Turning Gaps into Opportunities by Thinking beyond Traditional Hearing Aid Technology, Part 1

Brian Taylor, AuD
Brian Taylor, AuD

“Signal & Noise” is a bimonthly column by Brian Taylor, AuD.

Segmentation is a powerful tool to better understand what the marketplace values. Perhaps more importantly, from the perspective of the business manager, segmenting demographic data sheds light on gaps in the market that can be turned into opportunities for those with entrepreneurial spirit.

We know, for example, when we segment hearing aid use by degree of hearing loss we can uncover opportunities to better meet the needs of 90% of those with mild to moderate high frequency hearing loss – a segment which comprises approximately three-quarters of the entire American  hearing impaired population.

Segmenting Age Groups to Better Meet Their Needs

 

The same approach can be used when we segment hearing aid use by age. Chien and Lin (2012) used data from the National Health and Nutritional Examinations Surveys (NHANES), collected between 1999 and 2006, to examine the prevalence of hearing aid users among American adults aged 50 and older. Although their findings should not be surprising (yes, individuals over the age of 80 are more likely to wear hearing aids than adults under the age of 70), upon closer inspection we can begin to tease out some valuable insights on how we can collectively better serve the needs of all our patients.

Fig 1.
Fig 1.

A summary of their epidemiological work is shown in Figure 1. Chien & Lin (2012) estimated that 14.2% (3.8 million) individuals in the U.S. who are 50 years or older with hearing loss wear hearing aids. Note in Figure 1 that 22% of adults aged 80 and above with hearing loss use hearing aids, while 4.3% of individuals between the ages of 50 to 59 with hearing loss use them. Thus, the prevalence of hearing aid use essentially doubles with every decade of age.

 

 

The Value of Segmentation in Epidemiological Data

The real question is, how can we use this information, collected from a large representative sample of the U.S.?

Professional Imperative Spelled out by Low Uptake

First, the data tell us that the overall rate of hearing aid use is remarkably low, especially for adults under the age of 70.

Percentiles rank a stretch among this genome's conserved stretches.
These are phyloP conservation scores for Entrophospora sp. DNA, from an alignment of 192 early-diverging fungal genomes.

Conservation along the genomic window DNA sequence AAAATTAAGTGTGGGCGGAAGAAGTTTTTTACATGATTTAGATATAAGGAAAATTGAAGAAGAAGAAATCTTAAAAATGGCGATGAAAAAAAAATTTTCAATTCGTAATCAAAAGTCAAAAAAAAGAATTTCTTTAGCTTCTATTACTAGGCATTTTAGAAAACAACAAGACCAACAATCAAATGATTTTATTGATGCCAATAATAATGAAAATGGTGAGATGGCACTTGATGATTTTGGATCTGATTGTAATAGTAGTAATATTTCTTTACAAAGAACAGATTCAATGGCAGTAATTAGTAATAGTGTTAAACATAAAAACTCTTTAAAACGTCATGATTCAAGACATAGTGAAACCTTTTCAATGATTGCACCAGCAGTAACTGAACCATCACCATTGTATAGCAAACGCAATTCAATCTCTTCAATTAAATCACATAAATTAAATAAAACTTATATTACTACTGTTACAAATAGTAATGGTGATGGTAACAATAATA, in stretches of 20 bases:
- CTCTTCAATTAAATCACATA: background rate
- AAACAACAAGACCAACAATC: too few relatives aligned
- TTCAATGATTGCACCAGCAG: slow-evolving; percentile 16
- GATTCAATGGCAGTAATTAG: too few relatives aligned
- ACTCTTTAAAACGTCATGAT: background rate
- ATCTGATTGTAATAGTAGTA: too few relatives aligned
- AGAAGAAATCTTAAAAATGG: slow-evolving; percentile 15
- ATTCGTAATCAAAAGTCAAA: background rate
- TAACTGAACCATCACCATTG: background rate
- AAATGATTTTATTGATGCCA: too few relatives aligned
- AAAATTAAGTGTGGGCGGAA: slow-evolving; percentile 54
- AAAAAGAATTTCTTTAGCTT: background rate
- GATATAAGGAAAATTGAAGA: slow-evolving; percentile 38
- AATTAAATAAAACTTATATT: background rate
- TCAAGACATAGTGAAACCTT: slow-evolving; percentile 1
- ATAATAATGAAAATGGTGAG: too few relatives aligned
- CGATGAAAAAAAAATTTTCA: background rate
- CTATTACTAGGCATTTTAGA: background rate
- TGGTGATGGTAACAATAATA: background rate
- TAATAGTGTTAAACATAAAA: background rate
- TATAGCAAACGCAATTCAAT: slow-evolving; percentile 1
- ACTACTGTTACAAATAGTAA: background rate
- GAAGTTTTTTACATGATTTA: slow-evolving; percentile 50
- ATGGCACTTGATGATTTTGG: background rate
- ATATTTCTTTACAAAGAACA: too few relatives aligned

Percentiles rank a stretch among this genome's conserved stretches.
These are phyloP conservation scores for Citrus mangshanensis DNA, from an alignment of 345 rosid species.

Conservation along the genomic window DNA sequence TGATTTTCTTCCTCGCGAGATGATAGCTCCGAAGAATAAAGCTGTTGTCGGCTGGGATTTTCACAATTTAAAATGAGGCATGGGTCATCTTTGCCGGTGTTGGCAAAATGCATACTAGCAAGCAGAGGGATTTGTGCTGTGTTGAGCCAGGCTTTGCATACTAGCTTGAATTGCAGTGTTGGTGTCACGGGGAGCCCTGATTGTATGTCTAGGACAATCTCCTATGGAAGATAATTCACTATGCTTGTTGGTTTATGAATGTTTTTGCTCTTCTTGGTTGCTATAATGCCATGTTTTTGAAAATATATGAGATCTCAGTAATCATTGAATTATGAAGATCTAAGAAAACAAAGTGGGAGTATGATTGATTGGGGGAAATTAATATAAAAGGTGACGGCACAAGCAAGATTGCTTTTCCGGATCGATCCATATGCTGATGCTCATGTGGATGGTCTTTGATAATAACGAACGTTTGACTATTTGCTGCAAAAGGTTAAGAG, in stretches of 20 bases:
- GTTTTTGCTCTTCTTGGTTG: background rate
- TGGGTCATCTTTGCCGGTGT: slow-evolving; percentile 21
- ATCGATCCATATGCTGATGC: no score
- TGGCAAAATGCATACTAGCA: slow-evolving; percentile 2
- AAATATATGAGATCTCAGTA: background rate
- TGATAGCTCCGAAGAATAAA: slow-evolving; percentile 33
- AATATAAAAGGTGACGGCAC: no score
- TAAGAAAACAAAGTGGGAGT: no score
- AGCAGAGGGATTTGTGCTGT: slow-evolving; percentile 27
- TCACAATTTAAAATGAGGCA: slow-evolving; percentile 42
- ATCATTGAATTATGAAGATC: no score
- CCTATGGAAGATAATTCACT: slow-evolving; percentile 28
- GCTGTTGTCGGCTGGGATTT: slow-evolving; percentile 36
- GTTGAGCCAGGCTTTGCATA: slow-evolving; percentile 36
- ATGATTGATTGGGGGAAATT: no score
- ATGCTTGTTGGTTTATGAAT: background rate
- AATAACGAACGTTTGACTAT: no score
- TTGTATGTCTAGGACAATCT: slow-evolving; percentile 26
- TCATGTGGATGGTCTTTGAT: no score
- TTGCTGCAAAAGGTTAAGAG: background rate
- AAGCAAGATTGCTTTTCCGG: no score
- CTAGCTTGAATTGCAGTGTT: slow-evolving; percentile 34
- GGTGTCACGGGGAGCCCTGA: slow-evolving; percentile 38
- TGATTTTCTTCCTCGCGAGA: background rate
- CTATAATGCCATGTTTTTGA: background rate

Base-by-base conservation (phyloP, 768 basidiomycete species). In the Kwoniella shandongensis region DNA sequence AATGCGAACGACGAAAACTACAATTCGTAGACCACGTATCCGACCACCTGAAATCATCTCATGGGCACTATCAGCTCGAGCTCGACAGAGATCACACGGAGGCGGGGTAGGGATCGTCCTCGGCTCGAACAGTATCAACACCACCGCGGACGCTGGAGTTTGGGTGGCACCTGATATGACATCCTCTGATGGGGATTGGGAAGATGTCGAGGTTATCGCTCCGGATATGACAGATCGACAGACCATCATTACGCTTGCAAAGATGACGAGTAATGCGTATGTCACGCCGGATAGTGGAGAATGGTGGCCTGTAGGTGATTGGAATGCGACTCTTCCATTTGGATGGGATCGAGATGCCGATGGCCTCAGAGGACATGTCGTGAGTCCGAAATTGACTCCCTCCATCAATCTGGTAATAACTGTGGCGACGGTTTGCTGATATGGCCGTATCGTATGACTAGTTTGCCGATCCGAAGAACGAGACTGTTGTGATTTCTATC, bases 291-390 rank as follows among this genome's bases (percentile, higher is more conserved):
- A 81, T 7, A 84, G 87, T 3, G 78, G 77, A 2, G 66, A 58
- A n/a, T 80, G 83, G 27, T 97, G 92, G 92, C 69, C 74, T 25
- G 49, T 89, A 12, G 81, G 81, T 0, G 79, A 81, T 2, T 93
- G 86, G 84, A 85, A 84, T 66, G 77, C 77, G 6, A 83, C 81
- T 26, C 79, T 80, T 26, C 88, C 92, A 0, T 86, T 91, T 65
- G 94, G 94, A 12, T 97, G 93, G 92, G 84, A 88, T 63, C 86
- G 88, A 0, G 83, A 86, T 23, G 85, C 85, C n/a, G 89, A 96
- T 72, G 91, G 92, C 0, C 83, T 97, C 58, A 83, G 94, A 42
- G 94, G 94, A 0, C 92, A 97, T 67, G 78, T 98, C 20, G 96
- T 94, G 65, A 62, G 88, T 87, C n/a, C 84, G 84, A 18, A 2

It is imperative for the entire industry to read, understand, and then begin to share the peer reviewed literature (see Table 1), much of it published in the past three years, with other medical professions, especially primary care gatekeepers.

Our scientifically-defensible message needs to be that hearing loss of adult onset is not an inconsequential aspect of the aging process. Taken one step further, the overall low uptake of hearing aids necessitates the need to stay politically engaged, so that hearing rehabilitation services, including hearing aids become reimbursable by health insurance. Of course, this is no easy feat. It requires us to collect data to support the effectiveness of various treatment approaches, and we all know collecting data (i.e., measuring outcomes of our treatment recommendations) is something anathema for many hearing care professionals.

Table 1.  Recently published scientific evidence supporting the association between age-related hearing loss and other medical conditions.

1. Lin et al (2013) Hearing Loss and Cognitive Decline in Older Adults JAMA Int Med. 173, 4.

2. Fisher  et al (2014) Impairments in Hearing and Vision Impact on Mortality in Older People.   Age and Aging. 43,1.

3. Mick et al (2013) Association between Hearing Loss and Social Isolation in Older Adults.  Otolaryngol-H& N Surg, 150, 378-384.

4.Chuan-Ming. L. (2014) Hearing Impairment with Depression in US Adult Populations, NHANES 2005- 2010. Otolaryngol-H&N Surg. 140, 4.